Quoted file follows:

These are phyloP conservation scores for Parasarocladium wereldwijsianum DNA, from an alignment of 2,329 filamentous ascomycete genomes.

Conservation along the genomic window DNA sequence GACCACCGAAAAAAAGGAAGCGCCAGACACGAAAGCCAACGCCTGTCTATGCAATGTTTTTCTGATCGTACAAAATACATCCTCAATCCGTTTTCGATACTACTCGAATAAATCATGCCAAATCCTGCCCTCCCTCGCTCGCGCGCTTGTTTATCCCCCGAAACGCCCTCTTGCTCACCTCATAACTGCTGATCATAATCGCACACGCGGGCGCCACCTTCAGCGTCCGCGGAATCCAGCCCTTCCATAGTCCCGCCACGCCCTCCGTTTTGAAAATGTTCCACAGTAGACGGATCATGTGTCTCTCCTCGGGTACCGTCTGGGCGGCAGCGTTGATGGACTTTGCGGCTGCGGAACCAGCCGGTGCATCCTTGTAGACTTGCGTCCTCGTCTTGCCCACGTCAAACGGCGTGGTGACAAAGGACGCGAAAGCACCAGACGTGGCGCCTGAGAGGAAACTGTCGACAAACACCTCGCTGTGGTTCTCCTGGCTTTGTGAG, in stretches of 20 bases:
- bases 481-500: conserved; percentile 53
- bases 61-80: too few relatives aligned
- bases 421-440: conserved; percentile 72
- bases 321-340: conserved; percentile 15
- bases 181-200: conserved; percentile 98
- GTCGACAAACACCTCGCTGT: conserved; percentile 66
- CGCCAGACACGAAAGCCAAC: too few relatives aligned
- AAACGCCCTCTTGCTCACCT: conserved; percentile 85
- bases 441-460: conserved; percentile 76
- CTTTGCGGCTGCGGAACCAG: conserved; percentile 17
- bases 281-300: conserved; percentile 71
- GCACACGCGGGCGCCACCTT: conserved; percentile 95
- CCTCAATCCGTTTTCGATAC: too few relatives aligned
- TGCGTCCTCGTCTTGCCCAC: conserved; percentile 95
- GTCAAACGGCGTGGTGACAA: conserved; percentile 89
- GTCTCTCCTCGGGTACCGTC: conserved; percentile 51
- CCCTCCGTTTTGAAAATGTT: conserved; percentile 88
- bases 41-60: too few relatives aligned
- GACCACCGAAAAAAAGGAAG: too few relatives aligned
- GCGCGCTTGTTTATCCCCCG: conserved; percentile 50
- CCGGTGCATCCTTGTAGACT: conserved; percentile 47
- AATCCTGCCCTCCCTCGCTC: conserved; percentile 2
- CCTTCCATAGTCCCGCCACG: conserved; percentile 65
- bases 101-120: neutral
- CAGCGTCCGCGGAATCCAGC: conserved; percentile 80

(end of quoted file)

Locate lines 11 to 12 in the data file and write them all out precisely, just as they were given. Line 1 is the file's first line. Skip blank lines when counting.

- bases 441-460: conserved; percentile 76
- CTTTGCGGCTGCGGAACCAG: conserved; percentile 17